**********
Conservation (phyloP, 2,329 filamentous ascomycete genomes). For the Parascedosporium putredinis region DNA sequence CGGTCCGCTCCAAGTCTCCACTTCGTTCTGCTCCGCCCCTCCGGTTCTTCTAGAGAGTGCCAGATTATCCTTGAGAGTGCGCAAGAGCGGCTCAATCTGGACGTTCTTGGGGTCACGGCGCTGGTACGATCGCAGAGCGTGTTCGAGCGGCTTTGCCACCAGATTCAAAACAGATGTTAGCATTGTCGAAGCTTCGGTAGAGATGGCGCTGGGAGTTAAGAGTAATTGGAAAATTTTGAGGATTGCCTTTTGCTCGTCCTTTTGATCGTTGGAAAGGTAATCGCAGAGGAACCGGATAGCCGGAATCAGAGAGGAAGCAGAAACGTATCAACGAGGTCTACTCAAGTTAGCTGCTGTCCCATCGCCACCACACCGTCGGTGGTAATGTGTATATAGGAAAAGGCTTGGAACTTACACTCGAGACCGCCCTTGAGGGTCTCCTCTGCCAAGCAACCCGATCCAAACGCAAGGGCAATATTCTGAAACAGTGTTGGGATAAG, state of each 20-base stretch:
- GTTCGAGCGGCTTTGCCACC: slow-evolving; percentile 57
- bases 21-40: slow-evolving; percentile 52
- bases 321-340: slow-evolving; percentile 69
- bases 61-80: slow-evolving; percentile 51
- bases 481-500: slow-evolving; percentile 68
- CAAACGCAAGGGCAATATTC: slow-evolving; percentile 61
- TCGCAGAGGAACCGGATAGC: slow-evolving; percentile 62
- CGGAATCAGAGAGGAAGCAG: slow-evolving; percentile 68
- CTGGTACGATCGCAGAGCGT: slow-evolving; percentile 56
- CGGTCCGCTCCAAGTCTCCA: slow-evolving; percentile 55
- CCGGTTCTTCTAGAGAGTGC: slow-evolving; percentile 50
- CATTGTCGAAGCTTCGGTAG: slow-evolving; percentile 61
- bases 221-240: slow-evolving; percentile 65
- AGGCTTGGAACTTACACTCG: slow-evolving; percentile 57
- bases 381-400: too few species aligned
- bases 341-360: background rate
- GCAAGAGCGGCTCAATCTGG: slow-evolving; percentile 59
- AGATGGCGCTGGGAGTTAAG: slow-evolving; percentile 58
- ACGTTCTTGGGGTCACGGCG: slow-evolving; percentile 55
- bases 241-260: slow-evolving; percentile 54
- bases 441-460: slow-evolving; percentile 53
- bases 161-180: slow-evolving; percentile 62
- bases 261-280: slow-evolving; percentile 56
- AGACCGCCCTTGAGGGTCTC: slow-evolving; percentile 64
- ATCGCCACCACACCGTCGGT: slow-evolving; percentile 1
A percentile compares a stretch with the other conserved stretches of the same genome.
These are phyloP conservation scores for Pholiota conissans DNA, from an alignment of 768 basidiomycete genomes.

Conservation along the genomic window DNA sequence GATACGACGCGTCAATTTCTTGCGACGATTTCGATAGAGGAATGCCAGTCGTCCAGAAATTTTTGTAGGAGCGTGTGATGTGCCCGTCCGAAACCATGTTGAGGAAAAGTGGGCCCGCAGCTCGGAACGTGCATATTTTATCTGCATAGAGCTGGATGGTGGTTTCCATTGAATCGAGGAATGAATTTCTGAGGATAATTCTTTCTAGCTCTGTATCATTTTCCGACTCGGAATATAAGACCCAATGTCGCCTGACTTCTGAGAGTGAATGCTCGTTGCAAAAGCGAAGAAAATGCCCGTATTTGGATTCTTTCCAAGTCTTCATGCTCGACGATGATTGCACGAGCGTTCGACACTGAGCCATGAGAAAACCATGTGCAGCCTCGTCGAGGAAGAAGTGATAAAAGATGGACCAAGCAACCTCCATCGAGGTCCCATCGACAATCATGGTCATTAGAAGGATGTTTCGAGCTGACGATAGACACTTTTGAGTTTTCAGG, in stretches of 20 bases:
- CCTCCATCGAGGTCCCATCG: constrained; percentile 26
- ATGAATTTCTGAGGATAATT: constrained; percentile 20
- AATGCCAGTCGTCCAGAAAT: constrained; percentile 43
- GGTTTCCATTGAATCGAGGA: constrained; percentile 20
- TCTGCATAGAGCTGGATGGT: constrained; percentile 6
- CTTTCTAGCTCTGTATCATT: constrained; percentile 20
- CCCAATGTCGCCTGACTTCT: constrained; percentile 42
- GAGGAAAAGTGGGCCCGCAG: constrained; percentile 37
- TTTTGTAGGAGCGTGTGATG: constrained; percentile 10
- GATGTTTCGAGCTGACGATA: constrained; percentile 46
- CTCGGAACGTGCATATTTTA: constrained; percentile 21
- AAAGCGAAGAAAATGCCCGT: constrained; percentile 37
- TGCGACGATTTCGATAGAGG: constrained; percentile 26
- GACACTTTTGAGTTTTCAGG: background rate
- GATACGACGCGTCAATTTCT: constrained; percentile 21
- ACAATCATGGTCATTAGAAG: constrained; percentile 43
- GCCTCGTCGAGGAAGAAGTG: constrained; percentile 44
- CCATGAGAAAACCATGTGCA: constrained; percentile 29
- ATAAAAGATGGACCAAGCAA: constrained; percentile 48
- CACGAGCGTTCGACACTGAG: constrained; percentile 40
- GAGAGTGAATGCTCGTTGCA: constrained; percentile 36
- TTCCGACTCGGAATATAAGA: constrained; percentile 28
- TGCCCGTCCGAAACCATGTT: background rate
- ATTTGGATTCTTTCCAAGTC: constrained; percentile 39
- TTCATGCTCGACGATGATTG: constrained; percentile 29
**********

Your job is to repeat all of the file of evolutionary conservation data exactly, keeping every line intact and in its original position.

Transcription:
Conservation (phyloP, 2,329 filamentous ascomycete genomes). For the Parascedosporium putredinis region DNA sequence CGGTCCGCTCCAAGTCTCCACTTCGTTCTGCTCCGCCCCTCCGGTTCTTCTAGAGAGTGCCAGATTATCCTTGAGAGTGCGCAAGAGCGGCTCAATCTGGACGTTCTTGGGGTCACGGCGCTGGTACGATCGCAGAGCGTGTTCGAGCGGCTTTGCCACCAGATTCAAAACAGATGTTAGCATTGTCGAAGCTTCGGTAGAGATGGCGCTGGGAGTTAAGAGTAATTGGAAAATTTTGAGGATTGCCTTTTGCTCGTCCTTTTGATCGTTGGAAAGGTAATCGCAGAGGAACCGGATAGCCGGAATCAGAGAGGAAGCAGAAACGTATCAACGAGGTCTACTCAAGTTAGCTGCTGTCCCATCGCCACCACACCGTCGGTGGTAATGTGTATATAGGAAAAGGCTTGGAACTTACACTCGAGACCGCCCTTGAGGGTCTCCTCTGCCAAGCAACCCGATCCAAACGCAAGGGCAATATTCTGAAACAGTGTTGGGATAAG, state of each 20-base stretch:
- GTTCGAGCGGCTTTGCCACC: slow-evolving; percentile 57
- bases 21-40: slow-evolving; percentile 52
- bases 321-340: slow-evolving; percentile 69
- bases 61-80: slow-evolving; percentile 51
- bases 481-500: slow-evolving; percentile 68
- CAAACGCAAGGGCAATATTC: slow-evolving; percentile 61
- TCGCAGAGGAACCGGATAGC: slow-evolving; percentile 62
- CGGAATCAGAGAGGAAGCAG: slow-evolving; percentile 68
- CTGGTACGATCGCAGAGCGT: slow-evolving; percentile 56
- CGGTCCGCTCCAAGTCTCCA: slow-evolving; percentile 55
- CCGGTTCTTCTAGAGAGTGC: slow-evolving; percentile 50
- CATTGTCGAAGCTTCGGTAG: slow-evolving; percentile 61
- bases 221-240: slow-evolving; percentile 65
- AGGCTTGGAACTTACACTCG: slow-evolving; percentile 57
- bases 381-400: too few species aligned
- bases 341-360: background rate
- GCAAGAGCGGCTCAATCTGG: slow-evolving; percentile 59
- AGATGGCGCTGGGAGTTAAG: slow-evolving; percentile 58
- ACGTTCTTGGGGTCACGGCG: slow-evolving; percentile 55
- bases 241-260: slow-evolving; percentile 54
- bases 441-460: slow-evolving; percentile 53
- bases 161-180: slow-evolving; percentile 62
- bases 261-280: slow-evolving; percentile 56
- AGACCGCCCTTGAGGGTCTC: slow-evolving; percentile 64
- ATCGCCACCACACCGTCGGT: slow-evolving; percentile 1
A percentile compares a stretch with the other conserved stretches of the same genome.
These are phyloP conservation scores for Pholiota conissans DNA, from an alignment of 768 basidiomycete genomes.

Conservation along the genomic window DNA sequence GATACGACGCGTCAATTTCTTGCGACGATTTCGATAGAGGAATGCCAGTCGTCCAGAAATTTTTGTAGGAGCGTGTGATGTGCCCGTCCGAAACCATGTTGAGGAAAAGTGGGCCCGCAGCTCGGAACGTGCATATTTTATCTGCATAGAGCTGGATGGTGGTTTCCATTGAATCGAGGAATGAATTTCTGAGGATAATTCTTTCTAGCTCTGTATCATTTTCCGACTCGGAATATAAGACCCAATGTCGCCTGACTTCTGAGAGTGAATGCTCGTTGCAAAAGCGAAGAAAATGCCCGTATTTGGATTCTTTCCAAGTCTTCATGCTCGACGATGATTGCACGAGCGTTCGACACTGAGCCATGAGAAAACCATGTGCAGCCTCGTCGAGGAAGAAGTGATAAAAGATGGACCAAGCAACCTCCATCGAGGTCCCATCGACAATCATGGTCATTAGAAGGATGTTTCGAGCTGACGATAGACACTTTTGAGTTTTCAGG, in stretches of 20 bases:
- CCTCCATCGAGGTCCCATCG: constrained; percentile 26
- ATGAATTTCTGAGGATAATT: constrained; percentile 20
- AATGCCAGTCGTCCAGAAAT: constrained; percentile 43
- GGTTTCCATTGAATCGAGGA: constrained; percentile 20
- TCTGCATAGAGCTGGATGGT: constrained; percentile 6
- CTTTCTAGCTCTGTATCATT: constrained; percentile 20
- CCCAATGTCGCCTGACTTCT: constrained; percentile 42
- GAGGAAAAGTGGGCCCGCAG: constrained; percentile 37
- TTTTGTAGGAGCGTGTGATG: constrained; percentile 10
- GATGTTTCGAGCTGACGATA: constrained; percentile 46
- CTCGGAACGTGCATATTTTA: constrained; percentile 21
- AAAGCGAAGAAAATGCCCGT: constrained; percentile 37
- TGCGACGATTTCGATAGAGG: constrained; percentile 26
- GACACTTTTGAGTTTTCAGG: background rate
- GATACGACGCGTCAATTTCT: constrained; percentile 21
- ACAATCATGGTCATTAGAAG: constrained; percentile 43
- GCCTCGTCGAGGAAGAAGTG: constrained; percentile 44
- CCATGAGAAAACCATGTGCA: constrained; percentile 29
- ATAAAAGATGGACCAAGCAA: constrained; percentile 48
- CACGAGCGTTCGACACTGAG: constrained; percentile 40
- GAGAGTGAATGCTCGTTGCA: constrained; percentile 36
- TTCCGACTCGGAATATAAGA: constrained; percentile 28
- TGCCCGTCCGAAACCATGTT: background rate
- ATTTGGATTCTTTCCAAGTC: constrained; percentile 39
- TTCATGCTCGACGATGATTG: constrained; percentile 29